Appellant next claims the trial court erred by not granting his pro se motion to dismiss counsel. Appellant argues he was faced with the choice of proceeding pro se without adequate preparation or proceeding with unprepared counsel in whom he lacked confidence. Appellant's argument is without merit. Appellant voluntarily withdrew his motion to dismiss counsel during the hearing conducted on September 22, 1986. There is no error.
Appellant also asserts the trial court erred by not granting his pro se motion for continuance. This argument is also without merit. No pro se motion for continuance appears in the record. A hearing was conducted on appellant's motion for continuance on June 16, 1983. Appellant was represented by his attorney. The trial court granted the motion for continuance and rescheduled the jury trial for October 24, 1983. There is no error.
Appellant contends the trial court erred by denying his motions for appointment of a private investigator and an expert witness. Appellant claims a private investigator was needed to locate a suspect similar in appearance to appellant. An expert witness was also desired to testify regarding the inherent inaccuracies involved with eyewitness testimony.
There is no constitutional mandate under the due process clause that one accused of a crime is entitled at public expense to any type of expert whose help in a particular case may be relevant. Engle v. State (1984), Ind., 467 N.E.2d 712; *923 Roberts v. State (1978), 268 Ind. 127, 373 N.E.2d 1103. The appointment of an investigator or expert at State expense is a matter within the discretion of the trial court. A denial of a request for such an expert or investigator will be reversed only for abuse of that discretion. Graham v. State (1982), Ind., 441 N.E.2d 1348; Yager v. State (1982), Ind., 437 N.E.2d 454.
The only authority cited by appellant for this claimed right is a reference to cases dealing with the right of indigent defendants to a public defender. Moreover, the presentation of expert testimony regarding the inaccuracies of eyewitness testimony was not necessary under the circumstances of this case to ensure that appellant was provided with an adequate defense and a fair trial. We find no abuse of discretion. The trial court did not err.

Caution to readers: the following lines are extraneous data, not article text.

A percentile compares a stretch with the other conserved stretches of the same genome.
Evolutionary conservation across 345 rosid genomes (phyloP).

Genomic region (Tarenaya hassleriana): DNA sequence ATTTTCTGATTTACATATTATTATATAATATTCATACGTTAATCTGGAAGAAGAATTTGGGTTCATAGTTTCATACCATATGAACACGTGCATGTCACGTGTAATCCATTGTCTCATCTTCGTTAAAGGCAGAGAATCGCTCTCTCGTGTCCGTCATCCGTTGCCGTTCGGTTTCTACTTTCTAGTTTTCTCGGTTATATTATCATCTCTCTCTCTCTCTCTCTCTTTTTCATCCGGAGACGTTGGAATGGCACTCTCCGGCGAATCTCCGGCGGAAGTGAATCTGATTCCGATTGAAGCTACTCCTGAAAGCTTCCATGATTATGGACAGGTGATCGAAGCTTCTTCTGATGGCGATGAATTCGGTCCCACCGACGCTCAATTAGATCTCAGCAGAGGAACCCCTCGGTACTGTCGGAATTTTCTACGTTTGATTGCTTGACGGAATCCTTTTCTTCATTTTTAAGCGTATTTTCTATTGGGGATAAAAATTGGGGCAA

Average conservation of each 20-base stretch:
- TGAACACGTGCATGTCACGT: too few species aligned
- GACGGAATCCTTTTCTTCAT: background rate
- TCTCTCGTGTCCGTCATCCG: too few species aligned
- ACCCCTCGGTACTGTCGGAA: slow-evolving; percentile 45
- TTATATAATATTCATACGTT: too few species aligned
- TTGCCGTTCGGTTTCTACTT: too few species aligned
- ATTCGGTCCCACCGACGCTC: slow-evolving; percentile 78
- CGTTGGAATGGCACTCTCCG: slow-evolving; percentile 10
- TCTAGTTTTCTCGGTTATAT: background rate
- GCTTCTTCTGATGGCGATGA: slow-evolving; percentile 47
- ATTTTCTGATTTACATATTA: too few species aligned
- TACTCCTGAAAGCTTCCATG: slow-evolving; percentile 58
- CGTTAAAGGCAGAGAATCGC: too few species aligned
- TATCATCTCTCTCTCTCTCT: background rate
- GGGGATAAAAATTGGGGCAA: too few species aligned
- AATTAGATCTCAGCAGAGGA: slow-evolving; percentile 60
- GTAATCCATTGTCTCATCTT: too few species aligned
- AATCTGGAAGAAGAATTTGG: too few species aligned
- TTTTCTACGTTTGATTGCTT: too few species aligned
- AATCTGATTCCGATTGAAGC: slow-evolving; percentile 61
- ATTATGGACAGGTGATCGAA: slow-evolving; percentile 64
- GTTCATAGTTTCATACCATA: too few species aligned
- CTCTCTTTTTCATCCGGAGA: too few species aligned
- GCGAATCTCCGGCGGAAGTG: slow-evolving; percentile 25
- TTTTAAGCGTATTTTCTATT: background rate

Appellant next contends the trial court erred by admitting into evidence State's Exhibits Nos. 13 and 14 during the habitual offender phase of the trial. These exhibits were certified copies of docket sheets.
There was no error in the admission of these exhibits. The exhibits were offered during the examination of Ernest J. Dalton, Grant County Probation Officer. He testified that he had been in court on two separate occasions when appellant was sentenced on two unrelated burglary and robbery guilty pleas. He identified appellant as the individual sentenced. Dalton also identified Exhibits Nos. 13 and 14 as the certified docket sheets for each of these offenses.
This court has held that in order to establish the status of habitual offender, the State must prove that appellant has been twice previously sentenced for felonies. Craig v. State (1985), Ind., 484 N.E.2d 566; Clark v. State (1985), Ind., 480 N.E.2d 555. Copies of court docket sheets, properly certified, are admissible in an habitual offender proceeding as proof of prior convictions. Connell v. State (1984), Ind., 470 N.E.2d 701; Griffin v. State (1981), 275 Ind. 107, 415 N.E.2d 60. When properly certified as true and complete by the clerk of the court, they are self-authenticating and admissible without live testimonial sponsorship. Connell, supra; Anderson v. State (1981), Ind., 426 N.E.2d 674.
The challenged exhibits in this case were properly certified, and were also connected to appellant by means of the testimony of Ernest J. Dalton. There was no error in the admission of the exhibits. Connell, supra; Graham v. State (1982), Ind., 441 N.E.2d 1348.
Next appellant contends the trial court erred by permitting Exhibits Nos. 13 and 14 to be taken into the jury room during deliberations. Appellant objected to the admission of the exhibits into evidence, but failed to object to the exhibits being sent to the jury room.
Permitting exhibits pertaining to a defendant's prior felony convictions to be taken into the jury room during deliberation in the habitual offender stage is within the sound discretion of the trial court. Choate v. State (1984), Ind., 462 N.E.2d 1037; Garland v. State (1983), Ind., 444 N.E.2d 1180.
We find the trial court did not abuse its discretion.
Moreover, appellant's objection at trial does not correspond to his objection stated here on appeal. Reliford, supra. Therefore, the issue must be deemed waived.
The trial court is in all things affirmed.
All Justices concur.